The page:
Growth of solar-plus-storage not fully explained by economics: Berkeley Lab report

July 27, 2021

by Peter Maloney
APPA News
July 27, 2021

The pairing of photovoltaic (PV) solar power with battery storage is growing but represents a small portion of the market and cannot be fully explained by economics, according to a new report from the Lawrence Berkeley National Laboratory (LBNL).

The report, Behind-the-Meter Solar+Storage: Market Data and Trends, found that out of the 3,200 megawatts (MW) of battery storage installed in the United States through 2020 about 1,000 MW, or 30 percent, was behind-the-meter and 550 MW of that was paired with solar power. The overwhelming majority, 80 percent, of the combined solar and storage installations were in the residential sector.

Most non-residential energy storage installations were done on a stand alone basis with only about 40 percent paired with solar power. In the utility scale, front-of-the-meter market segment, only 420 MW, or 19 percent, of storage capacity was paired with solar power.

Of all the residential photovoltaic solar systems installed in 2020, about 6 percent included storage and only 2 percent of non-residential solar systems included storage, but there were wide variations in the numbers depending on location, the report found.

solar
Source: Berkeley Lab

Hawaii has, by far, the highest storage attachment rates of any state with 80 percent of residential and 40 percent of non-residential solar systems including storage in 2020. That market, the report says, is driven by net metering reforms that incentivize self-consumption instead of utility payments for excess solar generation.

California was a distant second with 8 percent of residential and 2 percent of non-residential solar systems attaching storage in 2020, driven mostly by incentives and wildfire resilience issues, the report found.

While attachment rates are generally lower outside of California and Hawaii, some utilities, such as Salt River Project in Arizona and Puget Sound Energy in Washington, have attachment rates in the 10 to 20 percent range. In general, however, the report found that residential attachment rates have been rising while non-residential trends are uneven, but in aggregate have been “fairly flat.”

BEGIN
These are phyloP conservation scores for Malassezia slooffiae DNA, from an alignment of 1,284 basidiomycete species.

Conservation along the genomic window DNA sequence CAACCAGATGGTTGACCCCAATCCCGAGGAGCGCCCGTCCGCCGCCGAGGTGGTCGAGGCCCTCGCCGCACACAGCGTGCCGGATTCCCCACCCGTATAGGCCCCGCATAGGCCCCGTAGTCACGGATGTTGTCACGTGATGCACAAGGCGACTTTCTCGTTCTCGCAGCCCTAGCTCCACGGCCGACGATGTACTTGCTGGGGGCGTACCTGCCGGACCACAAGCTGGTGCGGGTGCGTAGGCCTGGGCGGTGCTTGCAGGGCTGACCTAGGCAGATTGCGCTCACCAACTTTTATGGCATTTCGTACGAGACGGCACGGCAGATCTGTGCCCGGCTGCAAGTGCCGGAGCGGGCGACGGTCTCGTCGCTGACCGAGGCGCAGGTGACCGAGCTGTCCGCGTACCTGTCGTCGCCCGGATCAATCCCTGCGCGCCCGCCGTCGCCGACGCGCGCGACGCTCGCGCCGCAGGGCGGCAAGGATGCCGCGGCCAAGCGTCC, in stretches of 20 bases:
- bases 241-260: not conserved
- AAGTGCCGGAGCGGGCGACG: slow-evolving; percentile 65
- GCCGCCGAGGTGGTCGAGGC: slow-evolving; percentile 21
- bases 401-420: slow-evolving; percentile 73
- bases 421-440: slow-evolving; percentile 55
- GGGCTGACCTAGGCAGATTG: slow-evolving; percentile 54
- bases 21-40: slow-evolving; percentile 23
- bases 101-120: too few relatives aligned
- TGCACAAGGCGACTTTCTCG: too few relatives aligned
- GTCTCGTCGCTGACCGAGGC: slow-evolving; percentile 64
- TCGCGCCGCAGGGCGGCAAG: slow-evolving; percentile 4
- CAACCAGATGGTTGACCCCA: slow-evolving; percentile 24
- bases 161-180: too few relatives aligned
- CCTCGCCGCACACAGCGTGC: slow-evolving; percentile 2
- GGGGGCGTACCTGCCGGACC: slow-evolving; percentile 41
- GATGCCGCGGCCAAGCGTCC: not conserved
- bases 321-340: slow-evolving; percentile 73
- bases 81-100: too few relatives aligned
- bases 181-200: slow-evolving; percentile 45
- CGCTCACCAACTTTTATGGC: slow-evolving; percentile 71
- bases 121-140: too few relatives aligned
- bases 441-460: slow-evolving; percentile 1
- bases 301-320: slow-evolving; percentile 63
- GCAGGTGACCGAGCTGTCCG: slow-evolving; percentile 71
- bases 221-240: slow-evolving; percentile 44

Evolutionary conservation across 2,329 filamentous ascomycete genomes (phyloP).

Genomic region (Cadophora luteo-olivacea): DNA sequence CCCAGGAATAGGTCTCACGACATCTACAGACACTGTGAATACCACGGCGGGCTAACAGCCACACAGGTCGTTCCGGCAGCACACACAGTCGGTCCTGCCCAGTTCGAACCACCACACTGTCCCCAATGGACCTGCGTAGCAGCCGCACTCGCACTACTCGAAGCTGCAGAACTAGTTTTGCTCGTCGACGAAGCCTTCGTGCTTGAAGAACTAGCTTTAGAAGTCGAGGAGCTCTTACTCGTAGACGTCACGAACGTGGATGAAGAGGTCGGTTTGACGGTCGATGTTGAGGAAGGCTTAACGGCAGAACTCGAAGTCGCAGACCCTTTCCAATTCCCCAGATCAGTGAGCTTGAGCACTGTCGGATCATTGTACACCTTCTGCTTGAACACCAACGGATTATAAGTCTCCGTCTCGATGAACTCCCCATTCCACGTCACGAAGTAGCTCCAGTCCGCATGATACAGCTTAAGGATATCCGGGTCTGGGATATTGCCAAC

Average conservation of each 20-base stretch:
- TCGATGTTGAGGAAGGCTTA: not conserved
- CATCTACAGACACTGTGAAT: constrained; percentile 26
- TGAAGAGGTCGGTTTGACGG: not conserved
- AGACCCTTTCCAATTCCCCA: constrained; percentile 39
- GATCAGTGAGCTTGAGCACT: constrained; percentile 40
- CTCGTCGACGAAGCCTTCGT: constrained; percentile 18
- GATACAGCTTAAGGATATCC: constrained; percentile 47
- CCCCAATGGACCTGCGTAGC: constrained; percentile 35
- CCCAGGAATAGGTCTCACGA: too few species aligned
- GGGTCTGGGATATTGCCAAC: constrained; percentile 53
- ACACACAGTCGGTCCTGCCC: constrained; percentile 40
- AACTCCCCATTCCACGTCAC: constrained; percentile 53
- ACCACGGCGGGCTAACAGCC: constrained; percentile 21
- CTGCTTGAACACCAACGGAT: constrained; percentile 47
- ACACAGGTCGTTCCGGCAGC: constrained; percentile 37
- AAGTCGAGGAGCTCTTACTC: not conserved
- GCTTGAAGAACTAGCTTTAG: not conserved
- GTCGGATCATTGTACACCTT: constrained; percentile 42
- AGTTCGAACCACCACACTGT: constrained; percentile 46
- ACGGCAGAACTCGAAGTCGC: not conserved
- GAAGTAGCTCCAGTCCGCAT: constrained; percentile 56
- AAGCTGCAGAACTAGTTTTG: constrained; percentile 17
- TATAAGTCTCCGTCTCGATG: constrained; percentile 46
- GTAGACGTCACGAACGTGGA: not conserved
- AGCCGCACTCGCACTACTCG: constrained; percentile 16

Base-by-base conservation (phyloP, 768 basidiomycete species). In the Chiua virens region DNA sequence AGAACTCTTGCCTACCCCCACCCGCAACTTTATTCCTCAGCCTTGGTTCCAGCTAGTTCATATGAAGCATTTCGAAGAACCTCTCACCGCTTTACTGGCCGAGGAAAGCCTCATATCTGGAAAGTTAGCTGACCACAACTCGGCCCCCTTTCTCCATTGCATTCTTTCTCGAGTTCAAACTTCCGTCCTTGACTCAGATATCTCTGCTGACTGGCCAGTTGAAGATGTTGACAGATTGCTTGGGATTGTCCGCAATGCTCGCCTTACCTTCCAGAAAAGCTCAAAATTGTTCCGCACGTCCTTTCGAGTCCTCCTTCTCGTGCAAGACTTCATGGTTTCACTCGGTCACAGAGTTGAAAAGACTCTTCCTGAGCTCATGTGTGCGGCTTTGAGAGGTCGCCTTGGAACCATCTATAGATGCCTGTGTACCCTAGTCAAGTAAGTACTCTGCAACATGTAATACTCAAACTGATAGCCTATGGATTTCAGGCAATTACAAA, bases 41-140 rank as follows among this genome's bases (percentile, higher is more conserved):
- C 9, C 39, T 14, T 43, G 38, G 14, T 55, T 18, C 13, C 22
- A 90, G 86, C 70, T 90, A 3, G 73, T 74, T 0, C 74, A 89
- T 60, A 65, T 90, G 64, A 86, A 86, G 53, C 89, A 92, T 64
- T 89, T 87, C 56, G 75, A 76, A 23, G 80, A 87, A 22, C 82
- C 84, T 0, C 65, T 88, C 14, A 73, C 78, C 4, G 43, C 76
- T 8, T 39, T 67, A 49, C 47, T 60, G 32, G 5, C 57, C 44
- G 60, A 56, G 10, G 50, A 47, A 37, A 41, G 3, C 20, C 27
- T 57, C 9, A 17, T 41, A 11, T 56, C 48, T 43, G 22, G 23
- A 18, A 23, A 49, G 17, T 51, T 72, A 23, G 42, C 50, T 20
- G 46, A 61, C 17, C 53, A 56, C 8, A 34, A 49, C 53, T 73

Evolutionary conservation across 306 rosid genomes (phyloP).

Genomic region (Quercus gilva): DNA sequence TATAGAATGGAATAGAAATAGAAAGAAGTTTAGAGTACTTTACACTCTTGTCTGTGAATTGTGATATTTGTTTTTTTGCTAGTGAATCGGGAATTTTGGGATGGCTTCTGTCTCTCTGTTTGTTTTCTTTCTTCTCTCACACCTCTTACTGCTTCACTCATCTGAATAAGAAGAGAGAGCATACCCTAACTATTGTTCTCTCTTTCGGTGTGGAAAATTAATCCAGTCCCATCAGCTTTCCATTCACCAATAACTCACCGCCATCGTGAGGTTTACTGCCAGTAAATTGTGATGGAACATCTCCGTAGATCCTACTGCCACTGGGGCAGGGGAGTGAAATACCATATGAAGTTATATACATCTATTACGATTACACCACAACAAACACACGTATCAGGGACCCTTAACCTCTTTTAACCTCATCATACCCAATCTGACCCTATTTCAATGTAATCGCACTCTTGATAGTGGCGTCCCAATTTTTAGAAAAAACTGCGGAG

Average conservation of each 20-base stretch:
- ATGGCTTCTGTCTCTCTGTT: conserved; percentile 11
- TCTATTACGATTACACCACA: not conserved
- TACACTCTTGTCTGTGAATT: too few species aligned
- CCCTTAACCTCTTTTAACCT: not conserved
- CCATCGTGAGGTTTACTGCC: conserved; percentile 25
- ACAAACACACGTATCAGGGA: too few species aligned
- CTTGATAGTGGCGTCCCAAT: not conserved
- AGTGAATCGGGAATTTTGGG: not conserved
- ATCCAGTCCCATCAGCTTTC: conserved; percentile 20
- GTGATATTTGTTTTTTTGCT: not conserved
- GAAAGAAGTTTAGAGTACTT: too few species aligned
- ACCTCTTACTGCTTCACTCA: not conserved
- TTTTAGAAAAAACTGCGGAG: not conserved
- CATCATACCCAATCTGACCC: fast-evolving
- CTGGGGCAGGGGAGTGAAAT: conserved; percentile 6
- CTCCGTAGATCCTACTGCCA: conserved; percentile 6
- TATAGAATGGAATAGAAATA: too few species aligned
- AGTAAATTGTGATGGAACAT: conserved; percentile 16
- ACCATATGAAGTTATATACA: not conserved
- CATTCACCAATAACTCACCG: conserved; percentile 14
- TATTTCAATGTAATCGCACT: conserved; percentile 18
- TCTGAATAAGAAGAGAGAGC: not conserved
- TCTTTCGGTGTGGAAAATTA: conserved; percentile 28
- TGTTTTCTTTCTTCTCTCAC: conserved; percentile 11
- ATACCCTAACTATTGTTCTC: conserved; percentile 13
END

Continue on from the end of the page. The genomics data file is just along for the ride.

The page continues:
The report also found that residential adopters of solar-plus-storage systems generally have higher incomes than stand-alone PV solar adopters. In California, for instance, solar-plus-storage adopters had median incomes 66 percent higher than their area median income, while stand-alone solar adopter incomes were 41 percent higher.

Within the non-residential sector, for-profit commercial entities comprise about 70 percent of all paired non-residential systems. Schools make up a notably larger share, 25 percent, of paired solar-plus-storage systems than they do for stand-alone solar systems (8%), reflecting “a unique resilience value and relatively large loads,” the report said.

The report also used three different data sources to look at the cost of adding storage to a solar installation and found an incremental cost of adding storage to a residential PV solar system to be about $1,000 per kilowatt hour (kWh) of storage, implying an installed price premium of about $1.20 per watt of solar PV.

In addition to finding that the deployment of solar-plus-storage is locationally specific and driven by rate structures, incentive programs, and natural disaster threats, the report concluded that installed prices for behind-the-meter battery systems have generally risen or remained flat over the past few years. Increasing adoption of battery storage systems cannot, therefore, be attributed to falling retail costs alone, the authors said.

“Deployment trends partly reflect the underlying economics, but there are also some apparent disconnects,” The report’s authors said. Among the disconnects, they noted lower attachment rates in the non-residential sector than in the residential sector, divergent attachment rates across regions with similar payback, and uneconomic adoption in some markets. “Those apparent disconnects may partly reflect other sources of value beyond the direct financial benefits—including potential customer reliability benefits from backup power during outages,” the authors concluded.

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